By Federated Farmers Meat & Wool Industry Group chairperson Miles Anderson
OPINION: Nobody would agree more than me that the nation's current cattle and deer tracing system is an important tool.
We need to be able to have traceability of our livestock, but more than that, we need to make sure the system in place is fit for purpose.
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The Mycoplasma bovis outbreak revealed the shortcomings of the country's biosecurity defences. OSPRI is scrambling to make changes to improve the old system, and MPI has trained more National Animal Identification and Tracing (NAIT) officers to ensure compliance - however, this is cold comfort to those who have been impacted by the disease and its response.
Work on the NAIT scheme should have been already completed.
The thought of introducing additional animals to the scheme such as sheep - bureaucrats want individual electronic tagging of sheep - at this stage does nothing to give me comfort that the decision makers know what they are asking of farmers.
Let's run through a couple of Sheep Tagging 101 issues; high tag loss - do you think a sheep is no longer going to rub against something or put its head through a fence so as not to pull out its ear tag? Nope. Sheep do not always follow the rules put down for them.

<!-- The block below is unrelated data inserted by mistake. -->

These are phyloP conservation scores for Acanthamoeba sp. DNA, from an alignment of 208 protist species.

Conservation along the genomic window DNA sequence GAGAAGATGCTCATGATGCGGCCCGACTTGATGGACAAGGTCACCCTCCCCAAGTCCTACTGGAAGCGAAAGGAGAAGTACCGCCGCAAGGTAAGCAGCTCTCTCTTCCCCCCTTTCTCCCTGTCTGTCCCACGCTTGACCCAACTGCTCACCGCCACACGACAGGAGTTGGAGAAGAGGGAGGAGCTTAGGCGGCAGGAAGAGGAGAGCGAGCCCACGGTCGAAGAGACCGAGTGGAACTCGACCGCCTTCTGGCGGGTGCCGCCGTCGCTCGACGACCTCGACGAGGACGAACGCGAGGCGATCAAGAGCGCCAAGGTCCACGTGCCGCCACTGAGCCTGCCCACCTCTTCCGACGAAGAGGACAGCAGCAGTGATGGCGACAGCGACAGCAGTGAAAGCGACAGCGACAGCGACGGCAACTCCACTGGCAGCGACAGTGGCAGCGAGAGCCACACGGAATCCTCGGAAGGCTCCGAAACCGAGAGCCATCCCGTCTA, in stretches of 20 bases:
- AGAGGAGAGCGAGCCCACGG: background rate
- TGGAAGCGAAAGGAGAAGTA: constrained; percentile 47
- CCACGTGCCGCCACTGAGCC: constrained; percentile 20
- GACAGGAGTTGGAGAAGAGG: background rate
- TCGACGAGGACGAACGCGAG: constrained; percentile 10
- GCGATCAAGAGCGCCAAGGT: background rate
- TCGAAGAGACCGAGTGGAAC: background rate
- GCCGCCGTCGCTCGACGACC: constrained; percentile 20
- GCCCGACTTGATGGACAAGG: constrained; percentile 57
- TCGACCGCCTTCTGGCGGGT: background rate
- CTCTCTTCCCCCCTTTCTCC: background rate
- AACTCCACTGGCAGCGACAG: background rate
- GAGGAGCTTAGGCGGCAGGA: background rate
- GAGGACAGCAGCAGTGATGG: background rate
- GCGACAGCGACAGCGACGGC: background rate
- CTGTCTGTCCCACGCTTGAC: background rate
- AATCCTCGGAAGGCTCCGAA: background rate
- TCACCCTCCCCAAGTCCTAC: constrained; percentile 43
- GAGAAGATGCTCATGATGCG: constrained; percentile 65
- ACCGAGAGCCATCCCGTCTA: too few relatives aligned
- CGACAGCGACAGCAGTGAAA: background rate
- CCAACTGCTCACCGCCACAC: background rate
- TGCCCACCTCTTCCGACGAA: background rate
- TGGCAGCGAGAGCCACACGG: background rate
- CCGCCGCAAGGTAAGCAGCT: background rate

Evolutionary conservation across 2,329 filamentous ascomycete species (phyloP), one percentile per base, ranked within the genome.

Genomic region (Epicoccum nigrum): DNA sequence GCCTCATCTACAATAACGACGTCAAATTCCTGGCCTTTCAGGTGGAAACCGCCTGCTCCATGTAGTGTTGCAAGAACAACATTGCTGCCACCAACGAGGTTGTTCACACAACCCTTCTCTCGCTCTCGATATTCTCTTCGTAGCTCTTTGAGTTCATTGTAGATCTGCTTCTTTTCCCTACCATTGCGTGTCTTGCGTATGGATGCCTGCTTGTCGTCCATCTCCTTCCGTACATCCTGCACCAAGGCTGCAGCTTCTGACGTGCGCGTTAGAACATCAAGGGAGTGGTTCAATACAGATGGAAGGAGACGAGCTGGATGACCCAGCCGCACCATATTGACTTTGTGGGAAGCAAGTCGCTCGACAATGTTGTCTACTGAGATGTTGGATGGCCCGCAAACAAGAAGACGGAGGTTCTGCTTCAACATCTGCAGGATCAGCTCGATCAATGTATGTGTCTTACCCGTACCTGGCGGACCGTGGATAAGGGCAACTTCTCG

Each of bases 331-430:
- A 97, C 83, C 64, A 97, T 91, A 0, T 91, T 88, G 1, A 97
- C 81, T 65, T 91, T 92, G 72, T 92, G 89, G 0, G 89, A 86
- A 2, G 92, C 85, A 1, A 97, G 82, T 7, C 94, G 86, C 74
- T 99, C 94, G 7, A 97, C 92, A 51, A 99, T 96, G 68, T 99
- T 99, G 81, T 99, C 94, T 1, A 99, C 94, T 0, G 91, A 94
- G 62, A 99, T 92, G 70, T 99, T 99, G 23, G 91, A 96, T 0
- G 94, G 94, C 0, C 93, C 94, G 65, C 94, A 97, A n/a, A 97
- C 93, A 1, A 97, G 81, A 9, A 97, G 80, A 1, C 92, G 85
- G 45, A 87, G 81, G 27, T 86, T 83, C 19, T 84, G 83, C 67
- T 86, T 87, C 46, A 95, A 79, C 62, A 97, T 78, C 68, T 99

Moreover, what about the poor little lambs? Have you actually seen the size of the tags compared to the size of their ears? The tag has the potential to weigh down the lamb's ear and head to the point it is dragging on the ground unable to do little else but aimlessly walk around in circles due to the tag's weight, well not really but you get the picture.
There is merit in tagging sheep; however, until affordable and practicable technology becomes available to all farmers, the proposal is an unrealistic expectation. If you want traceability, the Government needs to KISS - keep it simple, stupid - and get the current processes right before attempting to introduce unrealistic and onerous regulations onto the general sheep farming community.
Let's have some meaningful consultation. Let's start a real conversation about what can be done better when we work together.
Until the current system is shown to work as intended, the conversation is not worth having.
Miles Anderson is Federated Farmers Meat & Wool Industry Group chairperson.